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Old 09-06-2013, 10:03 AM   #1
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Can I some more fishes

I have 25g tank and this fishes in it:

7 Paracheirodon innesi
4 Corydoras venezuela black
2 Xiphophorus helleri lira
2 Crossocheilus siamensis Siamese algae eater
2 Trichogaster leeri
4 Otocinclus affinis

Now I dont want overstocked tank but would like to add some more fishes under 5cm size

So, can I add more and how many u think i should?
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Old 09-06-2013, 10:17 AM   #2
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Quote:
Originally Posted by Orca2013 View Post
I have 25g tank and this fishes in it:

7 Paracheirodon innesi
4 Corydoras venezuela black
2 Xiphophorus helleri lira
2 Crossocheilus siamensis Siamese algae eater
2 Trichogaster leeri
4 Otocinclus affinis

Now I dont want overstocked tank but would like to add some more fishes under 5cm size

So, can I add more and how many u think i should?
When I was stocking my tank I was recommend to use AqAdvisor. It's a really good site than tells you about stocking. Just input your tank details and the fish you have it will give you a stocking %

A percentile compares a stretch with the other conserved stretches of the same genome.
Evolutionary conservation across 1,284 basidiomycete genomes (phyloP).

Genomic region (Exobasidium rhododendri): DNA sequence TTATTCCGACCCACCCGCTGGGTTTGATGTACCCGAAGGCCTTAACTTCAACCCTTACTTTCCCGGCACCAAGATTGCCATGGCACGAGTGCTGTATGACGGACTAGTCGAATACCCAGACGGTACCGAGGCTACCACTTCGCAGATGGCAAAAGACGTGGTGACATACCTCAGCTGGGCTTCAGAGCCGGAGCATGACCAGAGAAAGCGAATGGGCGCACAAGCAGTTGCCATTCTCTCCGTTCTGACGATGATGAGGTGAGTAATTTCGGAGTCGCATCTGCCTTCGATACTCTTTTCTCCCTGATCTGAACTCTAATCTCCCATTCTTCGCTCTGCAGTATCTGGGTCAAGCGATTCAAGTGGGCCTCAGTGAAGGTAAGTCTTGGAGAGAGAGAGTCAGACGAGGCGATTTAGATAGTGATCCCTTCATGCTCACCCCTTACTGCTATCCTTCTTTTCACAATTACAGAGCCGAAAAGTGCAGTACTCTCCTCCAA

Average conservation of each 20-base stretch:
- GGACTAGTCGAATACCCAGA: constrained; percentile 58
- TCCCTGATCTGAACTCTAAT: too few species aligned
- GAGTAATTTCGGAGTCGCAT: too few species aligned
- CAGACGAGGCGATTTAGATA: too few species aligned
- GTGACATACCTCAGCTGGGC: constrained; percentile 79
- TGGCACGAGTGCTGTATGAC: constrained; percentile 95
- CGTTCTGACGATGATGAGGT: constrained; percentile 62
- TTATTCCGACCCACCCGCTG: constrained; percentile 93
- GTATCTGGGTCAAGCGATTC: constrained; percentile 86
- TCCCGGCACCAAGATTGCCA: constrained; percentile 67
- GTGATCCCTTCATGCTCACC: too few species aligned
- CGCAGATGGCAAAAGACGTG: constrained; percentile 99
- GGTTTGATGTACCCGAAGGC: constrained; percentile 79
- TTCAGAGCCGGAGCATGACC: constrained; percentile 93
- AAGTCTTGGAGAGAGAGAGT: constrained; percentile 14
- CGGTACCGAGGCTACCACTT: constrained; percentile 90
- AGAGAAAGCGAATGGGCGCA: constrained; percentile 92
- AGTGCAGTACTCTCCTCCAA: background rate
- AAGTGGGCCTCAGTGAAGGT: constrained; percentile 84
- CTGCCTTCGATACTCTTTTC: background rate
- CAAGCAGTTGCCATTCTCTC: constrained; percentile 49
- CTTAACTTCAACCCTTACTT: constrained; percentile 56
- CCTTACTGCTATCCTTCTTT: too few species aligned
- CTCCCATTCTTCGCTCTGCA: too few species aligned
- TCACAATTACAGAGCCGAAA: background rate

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Old 09-06-2013, 11:08 AM   #3
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I don't think can add more fish
+1 to.AqAdvisor. I think you should check there for tank stock.
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Old 09-06-2013, 12:16 PM   #4
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I've read the algae eaters get very big. I haven't even gotten one for my 55 because they get so big.

+1 on the AqAdvisor. It gets better all the time.
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Old 09-06-2013, 03:45 PM   #5
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I will replace Siamic algae eaters with amano shrimps
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Old 09-06-2013, 04:44 PM   #6
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Hello Orca...